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Open Carrying on Postal Property

color of law

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Based on the first post, I have additional info that the postal regulations regarding firearms on postal property is not supported by our nations history.

Bruen, reiterated “[T]he government must demonstrate that the regulation is consistent with this Nation’s historical tradition of firearm regulation. Only if a firearm regulation is consistent with this Nation’s historical tradition may a court conclude that the individual’s conduct falls outside the Second Amendment’s “unqualified command.”’ In other words, District of Columbia v. Heller, 554 U. S. 570, and McDonald v. Chicago, 561 U. S. 742 held that the Second and Fourteenth Amendments protect an individual right to keep and bear arms for self-defense. Under Heller, when the Second Amendment’s plain text covers an individual’s conduct, the Constitution presumptively protects that conduct, and to justify a firearm regulation the government must demonstrate that the regulation is consistent with the Nation’s historical tradition of firearm regulation; the adoption of the Second Amendment 1791 or the adoption of the Fourteenth Amendments 1868.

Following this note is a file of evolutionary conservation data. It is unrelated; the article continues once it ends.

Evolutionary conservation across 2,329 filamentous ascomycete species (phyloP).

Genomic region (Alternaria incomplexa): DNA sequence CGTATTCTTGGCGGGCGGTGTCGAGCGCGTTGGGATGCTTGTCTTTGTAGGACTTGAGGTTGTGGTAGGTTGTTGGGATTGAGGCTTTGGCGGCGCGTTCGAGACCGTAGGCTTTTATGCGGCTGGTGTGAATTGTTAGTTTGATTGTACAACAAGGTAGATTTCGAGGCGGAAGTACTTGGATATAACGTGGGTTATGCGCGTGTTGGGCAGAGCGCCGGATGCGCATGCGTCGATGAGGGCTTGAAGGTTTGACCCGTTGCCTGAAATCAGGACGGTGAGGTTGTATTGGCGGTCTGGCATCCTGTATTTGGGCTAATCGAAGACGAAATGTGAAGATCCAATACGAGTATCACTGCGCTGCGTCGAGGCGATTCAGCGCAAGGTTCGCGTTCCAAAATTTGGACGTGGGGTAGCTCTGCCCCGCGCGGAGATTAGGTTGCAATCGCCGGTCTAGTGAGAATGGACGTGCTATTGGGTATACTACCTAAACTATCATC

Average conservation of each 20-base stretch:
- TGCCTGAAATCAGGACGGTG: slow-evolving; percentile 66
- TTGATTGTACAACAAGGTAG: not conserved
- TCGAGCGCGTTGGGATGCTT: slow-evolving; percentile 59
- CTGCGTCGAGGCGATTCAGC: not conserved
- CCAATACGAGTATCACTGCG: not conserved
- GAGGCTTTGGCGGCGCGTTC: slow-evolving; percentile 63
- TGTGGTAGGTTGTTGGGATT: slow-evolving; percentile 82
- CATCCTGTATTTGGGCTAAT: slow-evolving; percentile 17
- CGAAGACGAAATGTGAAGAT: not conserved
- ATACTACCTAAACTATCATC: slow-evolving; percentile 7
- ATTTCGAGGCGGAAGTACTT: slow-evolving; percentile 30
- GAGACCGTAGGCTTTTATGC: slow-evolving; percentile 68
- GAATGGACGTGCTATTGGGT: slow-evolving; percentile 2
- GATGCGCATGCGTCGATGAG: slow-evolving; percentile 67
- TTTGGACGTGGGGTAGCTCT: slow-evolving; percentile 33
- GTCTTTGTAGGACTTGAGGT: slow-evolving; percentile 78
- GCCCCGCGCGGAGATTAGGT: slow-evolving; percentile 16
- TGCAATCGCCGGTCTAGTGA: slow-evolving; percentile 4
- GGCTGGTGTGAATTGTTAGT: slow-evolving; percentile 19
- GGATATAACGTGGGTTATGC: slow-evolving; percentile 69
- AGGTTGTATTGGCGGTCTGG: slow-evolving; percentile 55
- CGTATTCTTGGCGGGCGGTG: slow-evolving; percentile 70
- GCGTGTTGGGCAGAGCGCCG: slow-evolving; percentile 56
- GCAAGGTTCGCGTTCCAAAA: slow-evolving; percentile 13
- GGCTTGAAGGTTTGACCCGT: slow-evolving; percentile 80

The United States Postal Service first promulgated regulations in 1972 governing conduct on USPS property. 39 C.F.R. 232.1 (USPS Property Regulation). See 37 Fed. Reg. 24,346 (Nov. 17, 1972). The USPS Property Regulation “applies to all real property under the charge and control of the Postal Service…and to all persons entering in or on such property.” See 39 C.F.R. 232.1(a). 39 C.F.R. § 232.1(l) of the USPS Property Regulation governs weapons and explosives on postal property. It provides that “no person while on postal property may carry firearms, other dangerous or deadly weapons, or explosives, either openly or concealed, or store the same on postal property, except for official purposes.” Therefore, history does not support the Postal Service’s first 1972 regulation regulating firearms on postal property.
 

color of law

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A Legal Theory is the scholarly study of the fundamental elements of a given legal system. If you mean Jurisprudence which traditionally concerns itself with the general theory of the nature of law and of legal reasoning behind it by referring to it as Legal Theory then that is nothing more than a memorandum of law. Court opinions are nothing more than a memorandum of law.

The question is what is testing this theory? I have carried in the post office without issue. The postmaster in Cincinnati had notice of the law. Did the postal workers notice? Who knows.

There is only one case where a postal worker was prosecuted under 18 USC § 930. The feds lost; firearms were never carried into the building. They were in his car.

The alphabet soup of federal agencies understands 18 USC 930(a) and (d)(3), They cannot plea ignorance of the law.
 

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  • 18 USC 930 Memorandum.pdf